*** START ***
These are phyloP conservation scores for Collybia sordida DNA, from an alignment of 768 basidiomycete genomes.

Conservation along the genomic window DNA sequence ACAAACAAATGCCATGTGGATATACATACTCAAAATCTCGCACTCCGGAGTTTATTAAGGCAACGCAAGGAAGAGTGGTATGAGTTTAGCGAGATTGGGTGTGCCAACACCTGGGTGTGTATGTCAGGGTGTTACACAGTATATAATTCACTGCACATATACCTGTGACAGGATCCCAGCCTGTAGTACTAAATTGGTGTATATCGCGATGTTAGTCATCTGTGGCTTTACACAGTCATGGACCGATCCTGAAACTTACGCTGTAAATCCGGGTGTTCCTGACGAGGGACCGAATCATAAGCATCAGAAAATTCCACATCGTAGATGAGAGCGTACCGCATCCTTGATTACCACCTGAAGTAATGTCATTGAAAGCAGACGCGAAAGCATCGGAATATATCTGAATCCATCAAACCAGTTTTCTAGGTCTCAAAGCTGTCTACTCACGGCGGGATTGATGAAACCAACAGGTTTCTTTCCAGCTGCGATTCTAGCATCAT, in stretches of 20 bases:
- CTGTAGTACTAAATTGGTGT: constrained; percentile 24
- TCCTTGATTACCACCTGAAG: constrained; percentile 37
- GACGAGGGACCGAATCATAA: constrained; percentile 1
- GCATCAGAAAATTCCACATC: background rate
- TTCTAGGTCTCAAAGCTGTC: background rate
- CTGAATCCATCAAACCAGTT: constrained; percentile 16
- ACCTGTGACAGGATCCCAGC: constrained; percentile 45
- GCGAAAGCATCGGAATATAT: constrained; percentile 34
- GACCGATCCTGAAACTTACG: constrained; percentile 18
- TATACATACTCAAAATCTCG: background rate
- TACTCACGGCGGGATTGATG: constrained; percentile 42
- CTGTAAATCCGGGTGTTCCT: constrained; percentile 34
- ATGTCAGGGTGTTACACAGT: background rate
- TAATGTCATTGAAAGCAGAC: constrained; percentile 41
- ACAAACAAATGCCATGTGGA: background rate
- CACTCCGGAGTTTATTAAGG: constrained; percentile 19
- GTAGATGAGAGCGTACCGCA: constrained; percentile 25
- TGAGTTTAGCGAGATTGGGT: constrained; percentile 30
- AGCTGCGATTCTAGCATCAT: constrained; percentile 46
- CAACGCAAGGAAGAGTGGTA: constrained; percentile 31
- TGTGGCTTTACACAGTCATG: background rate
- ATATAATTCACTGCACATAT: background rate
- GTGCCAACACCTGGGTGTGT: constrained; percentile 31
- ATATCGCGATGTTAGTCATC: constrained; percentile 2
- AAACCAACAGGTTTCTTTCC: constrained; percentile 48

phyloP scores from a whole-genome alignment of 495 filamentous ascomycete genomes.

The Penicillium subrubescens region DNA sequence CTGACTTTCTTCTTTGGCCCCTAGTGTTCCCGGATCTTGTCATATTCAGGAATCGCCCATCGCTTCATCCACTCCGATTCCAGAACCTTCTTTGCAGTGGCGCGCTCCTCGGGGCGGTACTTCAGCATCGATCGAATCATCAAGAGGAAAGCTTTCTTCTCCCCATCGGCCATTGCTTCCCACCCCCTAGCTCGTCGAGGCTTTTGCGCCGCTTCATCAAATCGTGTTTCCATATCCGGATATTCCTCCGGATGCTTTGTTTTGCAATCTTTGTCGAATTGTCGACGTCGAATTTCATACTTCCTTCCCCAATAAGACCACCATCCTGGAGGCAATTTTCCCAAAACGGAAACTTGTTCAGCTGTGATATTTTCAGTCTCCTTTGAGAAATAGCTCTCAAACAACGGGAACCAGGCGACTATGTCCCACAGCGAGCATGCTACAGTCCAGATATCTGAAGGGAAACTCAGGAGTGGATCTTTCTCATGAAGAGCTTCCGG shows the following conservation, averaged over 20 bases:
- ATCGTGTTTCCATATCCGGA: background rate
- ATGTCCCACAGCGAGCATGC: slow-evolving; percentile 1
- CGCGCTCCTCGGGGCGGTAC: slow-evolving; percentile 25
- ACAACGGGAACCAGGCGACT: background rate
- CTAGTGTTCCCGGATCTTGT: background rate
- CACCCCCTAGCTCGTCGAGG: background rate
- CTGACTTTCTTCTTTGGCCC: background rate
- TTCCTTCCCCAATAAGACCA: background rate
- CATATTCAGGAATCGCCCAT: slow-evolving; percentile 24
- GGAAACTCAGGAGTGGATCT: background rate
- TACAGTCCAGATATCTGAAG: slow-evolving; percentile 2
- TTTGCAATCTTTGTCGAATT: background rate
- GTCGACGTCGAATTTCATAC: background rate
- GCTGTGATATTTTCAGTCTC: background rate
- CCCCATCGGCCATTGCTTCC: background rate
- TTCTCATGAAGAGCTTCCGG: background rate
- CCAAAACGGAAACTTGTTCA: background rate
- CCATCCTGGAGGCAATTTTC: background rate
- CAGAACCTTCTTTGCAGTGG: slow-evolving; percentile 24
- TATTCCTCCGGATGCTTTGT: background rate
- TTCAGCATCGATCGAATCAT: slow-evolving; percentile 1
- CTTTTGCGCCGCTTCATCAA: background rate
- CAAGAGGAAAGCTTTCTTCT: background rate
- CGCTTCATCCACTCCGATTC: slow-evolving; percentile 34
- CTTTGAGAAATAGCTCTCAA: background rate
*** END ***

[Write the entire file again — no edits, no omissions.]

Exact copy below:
These are phyloP conservation scores for Collybia sordida DNA, from an alignment of 768 basidiomycete genomes.

Conservation along the genomic window DNA sequence ACAAACAAATGCCATGTGGATATACATACTCAAAATCTCGCACTCCGGAGTTTATTAAGGCAACGCAAGGAAGAGTGGTATGAGTTTAGCGAGATTGGGTGTGCCAACACCTGGGTGTGTATGTCAGGGTGTTACACAGTATATAATTCACTGCACATATACCTGTGACAGGATCCCAGCCTGTAGTACTAAATTGGTGTATATCGCGATGTTAGTCATCTGTGGCTTTACACAGTCATGGACCGATCCTGAAACTTACGCTGTAAATCCGGGTGTTCCTGACGAGGGACCGAATCATAAGCATCAGAAAATTCCACATCGTAGATGAGAGCGTACCGCATCCTTGATTACCACCTGAAGTAATGTCATTGAAAGCAGACGCGAAAGCATCGGAATATATCTGAATCCATCAAACCAGTTTTCTAGGTCTCAAAGCTGTCTACTCACGGCGGGATTGATGAAACCAACAGGTTTCTTTCCAGCTGCGATTCTAGCATCAT, in stretches of 20 bases:
- CTGTAGTACTAAATTGGTGT: constrained; percentile 24
- TCCTTGATTACCACCTGAAG: constrained; percentile 37
- GACGAGGGACCGAATCATAA: constrained; percentile 1
- GCATCAGAAAATTCCACATC: background rate
- TTCTAGGTCTCAAAGCTGTC: background rate
- CTGAATCCATCAAACCAGTT: constrained; percentile 16
- ACCTGTGACAGGATCCCAGC: constrained; percentile 45
- GCGAAAGCATCGGAATATAT: constrained; percentile 34
- GACCGATCCTGAAACTTACG: constrained; percentile 18
- TATACATACTCAAAATCTCG: background rate
- TACTCACGGCGGGATTGATG: constrained; percentile 42
- CTGTAAATCCGGGTGTTCCT: constrained; percentile 34
- ATGTCAGGGTGTTACACAGT: background rate
- TAATGTCATTGAAAGCAGAC: constrained; percentile 41
- ACAAACAAATGCCATGTGGA: background rate
- CACTCCGGAGTTTATTAAGG: constrained; percentile 19
- GTAGATGAGAGCGTACCGCA: constrained; percentile 25
- TGAGTTTAGCGAGATTGGGT: constrained; percentile 30
- AGCTGCGATTCTAGCATCAT: constrained; percentile 46
- CAACGCAAGGAAGAGTGGTA: constrained; percentile 31
- TGTGGCTTTACACAGTCATG: background rate
- ATATAATTCACTGCACATAT: background rate
- GTGCCAACACCTGGGTGTGT: constrained; percentile 31
- ATATCGCGATGTTAGTCATC: constrained; percentile 2
- AAACCAACAGGTTTCTTTCC: constrained; percentile 48

phyloP scores from a whole-genome alignment of 495 filamentous ascomycete genomes.

The Penicillium subrubescens region DNA sequence CTGACTTTCTTCTTTGGCCCCTAGTGTTCCCGGATCTTGTCATATTCAGGAATCGCCCATCGCTTCATCCACTCCGATTCCAGAACCTTCTTTGCAGTGGCGCGCTCCTCGGGGCGGTACTTCAGCATCGATCGAATCATCAAGAGGAAAGCTTTCTTCTCCCCATCGGCCATTGCTTCCCACCCCCTAGCTCGTCGAGGCTTTTGCGCCGCTTCATCAAATCGTGTTTCCATATCCGGATATTCCTCCGGATGCTTTGTTTTGCAATCTTTGTCGAATTGTCGACGTCGAATTTCATACTTCCTTCCCCAATAAGACCACCATCCTGGAGGCAATTTTCCCAAAACGGAAACTTGTTCAGCTGTGATATTTTCAGTCTCCTTTGAGAAATAGCTCTCAAACAACGGGAACCAGGCGACTATGTCCCACAGCGAGCATGCTACAGTCCAGATATCTGAAGGGAAACTCAGGAGTGGATCTTTCTCATGAAGAGCTTCCGG shows the following conservation, averaged over 20 bases:
- ATCGTGTTTCCATATCCGGA: background rate
- ATGTCCCACAGCGAGCATGC: slow-evolving; percentile 1
- CGCGCTCCTCGGGGCGGTAC: slow-evolving; percentile 25
- ACAACGGGAACCAGGCGACT: background rate
- CTAGTGTTCCCGGATCTTGT: background rate
- CACCCCCTAGCTCGTCGAGG: background rate
- CTGACTTTCTTCTTTGGCCC: background rate
- TTCCTTCCCCAATAAGACCA: background rate
- CATATTCAGGAATCGCCCAT: slow-evolving; percentile 24
- GGAAACTCAGGAGTGGATCT: background rate
- TACAGTCCAGATATCTGAAG: slow-evolving; percentile 2
- TTTGCAATCTTTGTCGAATT: background rate
- GTCGACGTCGAATTTCATAC: background rate
- GCTGTGATATTTTCAGTCTC: background rate
- CCCCATCGGCCATTGCTTCC: background rate
- TTCTCATGAAGAGCTTCCGG: background rate
- CCAAAACGGAAACTTGTTCA: background rate
- CCATCCTGGAGGCAATTTTC: background rate
- CAGAACCTTCTTTGCAGTGG: slow-evolving; percentile 24
- TATTCCTCCGGATGCTTTGT: background rate
- TTCAGCATCGATCGAATCAT: slow-evolving; percentile 1
- CTTTTGCGCCGCTTCATCAA: background rate
- CAAGAGGAAAGCTTTCTTCT: background rate
- CGCTTCATCCACTCCGATTC: slow-evolving; percentile 34
- CTTTGAGAAATAGCTCTCAA: background rate